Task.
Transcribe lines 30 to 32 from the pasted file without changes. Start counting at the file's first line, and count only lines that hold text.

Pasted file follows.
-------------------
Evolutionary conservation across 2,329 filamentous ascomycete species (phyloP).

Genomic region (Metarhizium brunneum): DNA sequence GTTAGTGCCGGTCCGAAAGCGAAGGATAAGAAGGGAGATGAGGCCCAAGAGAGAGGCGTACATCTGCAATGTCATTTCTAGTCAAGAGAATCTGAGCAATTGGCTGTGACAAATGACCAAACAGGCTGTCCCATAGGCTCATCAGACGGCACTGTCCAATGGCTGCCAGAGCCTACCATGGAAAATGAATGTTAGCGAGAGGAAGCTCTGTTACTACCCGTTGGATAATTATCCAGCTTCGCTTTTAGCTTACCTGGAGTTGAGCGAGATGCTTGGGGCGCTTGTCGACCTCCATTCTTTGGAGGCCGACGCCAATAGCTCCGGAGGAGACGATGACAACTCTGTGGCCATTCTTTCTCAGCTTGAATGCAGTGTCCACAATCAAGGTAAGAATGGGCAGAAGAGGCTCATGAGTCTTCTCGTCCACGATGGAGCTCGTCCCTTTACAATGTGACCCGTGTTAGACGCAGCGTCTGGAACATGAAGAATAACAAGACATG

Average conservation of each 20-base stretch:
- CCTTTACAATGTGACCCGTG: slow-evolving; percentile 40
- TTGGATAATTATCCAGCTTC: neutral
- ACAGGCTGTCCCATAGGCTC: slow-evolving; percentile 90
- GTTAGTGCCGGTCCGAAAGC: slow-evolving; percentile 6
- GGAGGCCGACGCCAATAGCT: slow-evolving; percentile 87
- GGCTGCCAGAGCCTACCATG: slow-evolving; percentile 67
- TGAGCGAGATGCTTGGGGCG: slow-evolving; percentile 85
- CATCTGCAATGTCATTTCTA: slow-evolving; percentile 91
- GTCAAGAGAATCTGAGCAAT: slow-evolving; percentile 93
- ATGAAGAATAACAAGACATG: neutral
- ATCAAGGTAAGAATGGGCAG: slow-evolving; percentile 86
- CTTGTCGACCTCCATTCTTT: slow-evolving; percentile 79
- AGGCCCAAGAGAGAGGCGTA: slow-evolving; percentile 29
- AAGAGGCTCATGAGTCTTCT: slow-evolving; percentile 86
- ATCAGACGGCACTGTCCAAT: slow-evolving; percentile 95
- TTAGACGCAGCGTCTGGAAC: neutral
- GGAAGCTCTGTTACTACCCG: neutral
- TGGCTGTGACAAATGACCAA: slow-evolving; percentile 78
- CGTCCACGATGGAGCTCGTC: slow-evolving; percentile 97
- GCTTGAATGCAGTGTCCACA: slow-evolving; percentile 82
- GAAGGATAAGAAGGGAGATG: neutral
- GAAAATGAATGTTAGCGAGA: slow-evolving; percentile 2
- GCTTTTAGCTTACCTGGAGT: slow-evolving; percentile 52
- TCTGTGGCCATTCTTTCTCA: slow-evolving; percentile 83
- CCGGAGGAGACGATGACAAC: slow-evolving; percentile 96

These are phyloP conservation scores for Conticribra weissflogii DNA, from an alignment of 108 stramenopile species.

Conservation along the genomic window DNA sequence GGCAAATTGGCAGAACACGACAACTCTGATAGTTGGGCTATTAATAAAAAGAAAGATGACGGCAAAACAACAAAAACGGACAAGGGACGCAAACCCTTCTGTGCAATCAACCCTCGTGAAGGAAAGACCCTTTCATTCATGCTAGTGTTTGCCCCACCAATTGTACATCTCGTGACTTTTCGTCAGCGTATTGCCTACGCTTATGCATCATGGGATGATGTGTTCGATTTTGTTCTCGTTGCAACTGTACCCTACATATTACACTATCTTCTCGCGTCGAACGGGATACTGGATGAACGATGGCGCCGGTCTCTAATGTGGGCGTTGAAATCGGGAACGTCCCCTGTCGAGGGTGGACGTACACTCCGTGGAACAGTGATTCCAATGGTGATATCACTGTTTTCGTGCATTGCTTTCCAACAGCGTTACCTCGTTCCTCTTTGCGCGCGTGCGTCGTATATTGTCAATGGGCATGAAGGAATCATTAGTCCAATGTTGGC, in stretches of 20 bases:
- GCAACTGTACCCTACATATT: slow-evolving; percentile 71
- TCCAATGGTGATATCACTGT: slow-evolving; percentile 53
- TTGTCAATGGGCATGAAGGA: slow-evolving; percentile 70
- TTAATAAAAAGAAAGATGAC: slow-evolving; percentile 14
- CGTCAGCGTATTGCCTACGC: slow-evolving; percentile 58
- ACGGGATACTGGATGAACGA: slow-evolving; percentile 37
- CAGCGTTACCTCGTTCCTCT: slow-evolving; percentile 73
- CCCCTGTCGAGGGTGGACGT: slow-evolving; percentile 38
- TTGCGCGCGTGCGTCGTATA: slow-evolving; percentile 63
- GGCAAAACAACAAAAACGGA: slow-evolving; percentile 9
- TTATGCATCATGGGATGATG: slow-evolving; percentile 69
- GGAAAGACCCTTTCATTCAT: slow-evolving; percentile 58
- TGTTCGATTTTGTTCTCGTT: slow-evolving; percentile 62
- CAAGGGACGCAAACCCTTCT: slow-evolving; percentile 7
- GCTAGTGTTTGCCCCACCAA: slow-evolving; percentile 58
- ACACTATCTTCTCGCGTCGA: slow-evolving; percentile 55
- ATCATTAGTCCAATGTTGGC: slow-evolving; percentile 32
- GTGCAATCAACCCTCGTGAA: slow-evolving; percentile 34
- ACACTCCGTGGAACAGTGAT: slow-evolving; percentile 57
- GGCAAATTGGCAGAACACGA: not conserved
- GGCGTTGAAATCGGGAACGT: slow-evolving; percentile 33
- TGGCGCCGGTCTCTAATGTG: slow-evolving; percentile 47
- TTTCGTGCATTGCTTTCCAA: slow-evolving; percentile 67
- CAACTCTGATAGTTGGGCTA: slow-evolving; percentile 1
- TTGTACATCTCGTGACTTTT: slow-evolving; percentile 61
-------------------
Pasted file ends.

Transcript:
Conservation along the genomic window DNA sequence GGCAAATTGGCAGAACACGACAACTCTGATAGTTGGGCTATTAATAAAAAGAAAGATGACGGCAAAACAACAAAAACGGACAAGGGACGCAAACCCTTCTGTGCAATCAACCCTCGTGAAGGAAAGACCCTTTCATTCATGCTAGTGTTTGCCCCACCAATTGTACATCTCGTGACTTTTCGTCAGCGTATTGCCTACGCTTATGCATCATGGGATGATGTGTTCGATTTTGTTCTCGTTGCAACTGTACCCTACATATTACACTATCTTCTCGCGTCGAACGGGATACTGGATGAACGATGGCGCCGGTCTCTAATGTGGGCGTTGAAATCGGGAACGTCCCCTGTCGAGGGTGGACGTACACTCCGTGGAACAGTGATTCCAATGGTGATATCACTGTTTTCGTGCATTGCTTTCCAACAGCGTTACCTCGTTCCTCTTTGCGCGCGTGCGTCGTATATTGTCAATGGGCATGAAGGAATCATTAGTCCAATGTTGGC, in stretches of 20 bases:
- GCAACTGTACCCTACATATT: slow-evolving; percentile 71
- TCCAATGGTGATATCACTGT: slow-evolving; percentile 53